Thanks to Karen Sullivan from The Charlotte Observer for this lovely article about k2forma and our letterpress.
Kelly Koeppel could have been content with a graphic design business that lets her work for national retailers such as Polo Ralph Lauren, Talbots and BCBG.
Her business, k2forma, thrives on computer- and web-based systems and applications, so not many would have predicted she would diversify her company with technology from a century ago.
Yet, a few steps away from her 27-inch Apple computer screen and her iPhone4 is a manual letterpress printer, made somewhere between 1875 and 1975. The design changed very little over the years.
The absence of modern automation is what drew her to the machine.
“This is about making stuff with your hands,” Koeppel, 36, said at her studio at Hart Witzen Gallery, in the North Davidson Street arts district.
Koeppel’s work with the letterpress printer is also an effort to keep the craft alive. She’s organizing a letterpress festival at the gallery, at 136 E. 36th St.
The Charlotte chapter of the American Institute of Graphic Artists will be a partner with k2forma for the event, Feb. 13-14.
Letterpress is one of the oldest printing processes. A reversed raised surface, wood blocks or metal, gets smeared with ink and pressed into a sheet of paper or some other surface to transfer an image or text.
Printers such as Koeppel’s are not always so easy to find. Used and restored models and supplies for them are usually sold over the Internet, from sites such as ebay, Briar Press and Craigslist.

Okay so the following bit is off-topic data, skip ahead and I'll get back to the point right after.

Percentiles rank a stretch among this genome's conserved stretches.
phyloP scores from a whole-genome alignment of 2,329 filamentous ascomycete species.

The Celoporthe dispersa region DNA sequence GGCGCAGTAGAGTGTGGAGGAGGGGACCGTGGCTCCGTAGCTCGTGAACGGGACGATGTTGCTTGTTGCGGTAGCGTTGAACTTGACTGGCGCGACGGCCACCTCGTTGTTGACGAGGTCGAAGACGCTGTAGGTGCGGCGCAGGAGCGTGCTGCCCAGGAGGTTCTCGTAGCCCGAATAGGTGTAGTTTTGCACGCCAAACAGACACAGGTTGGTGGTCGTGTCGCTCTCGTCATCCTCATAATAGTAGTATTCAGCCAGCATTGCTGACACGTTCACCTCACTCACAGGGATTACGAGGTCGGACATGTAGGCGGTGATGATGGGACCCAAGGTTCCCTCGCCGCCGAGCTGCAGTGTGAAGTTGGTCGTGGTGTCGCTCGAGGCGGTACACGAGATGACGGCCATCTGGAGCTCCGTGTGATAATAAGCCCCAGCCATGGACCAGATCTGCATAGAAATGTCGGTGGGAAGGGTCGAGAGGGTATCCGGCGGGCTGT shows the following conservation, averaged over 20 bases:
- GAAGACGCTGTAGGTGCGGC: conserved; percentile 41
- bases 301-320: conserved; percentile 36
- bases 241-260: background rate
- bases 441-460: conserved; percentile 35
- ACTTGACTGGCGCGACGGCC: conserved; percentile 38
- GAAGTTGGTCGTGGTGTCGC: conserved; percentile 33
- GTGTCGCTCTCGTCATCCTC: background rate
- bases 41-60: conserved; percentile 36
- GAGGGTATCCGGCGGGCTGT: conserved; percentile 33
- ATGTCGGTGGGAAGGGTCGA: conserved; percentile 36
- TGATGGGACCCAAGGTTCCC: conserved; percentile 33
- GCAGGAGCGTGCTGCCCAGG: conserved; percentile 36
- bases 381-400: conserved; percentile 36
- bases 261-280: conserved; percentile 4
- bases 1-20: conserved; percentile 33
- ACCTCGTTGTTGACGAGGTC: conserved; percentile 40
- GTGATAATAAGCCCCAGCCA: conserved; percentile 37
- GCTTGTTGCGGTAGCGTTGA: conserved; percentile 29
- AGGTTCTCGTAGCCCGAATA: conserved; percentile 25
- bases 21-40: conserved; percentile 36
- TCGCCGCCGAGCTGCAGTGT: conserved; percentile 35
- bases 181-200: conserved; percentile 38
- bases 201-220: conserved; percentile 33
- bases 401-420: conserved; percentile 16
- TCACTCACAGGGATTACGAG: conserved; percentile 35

Most commercial printers now use computer-generated images and designs.
Koeppel is interested in seeing the old-world method survive. The printer also gives her an additional tool for creative projects.
“There were a lot of things I couldn’t make, fun things like coasters,” she said. “I could design them all day, but I couldn’t produce them. It was too expensive.”
Too expensive until she found the Excelsior table top letterpress printer on the Web. She paid about $1,000 for the 5-by-8-foot version last November. That’s about an average price for the model, she said.
Unlike work on the computer, the letterpress calls on Koeppel to mix ink colors and, once the machine is set up, rely on brute force to press the image onto the paper or some other surface.
Koeppel uses the machine to make holiday cards, posters, stationery, business cards and coasters. She sells some of those online at a site for crafters called Etsy.
Many of the pieces she has made have embossed letters or images, which gives them texture that you can see and feel.
When using wood blocks, the printer can produce images that vary from one impression to the next.
Koeppel said she learns new techniques each time she uses the machine. She’s convinced it can help make her work more interesting.
She hopes to learn even more about techniques through workshops and lectures that will take place during the planned letterpress festival.
Koeppel also hopes to illustrate that, even in the digital age; letterpress printing is a treasure worth preserving.
“If you have a certain set of tools in your toolbox, you’re immediately going to go to those tools,” she said. “This opens up that toolkit.”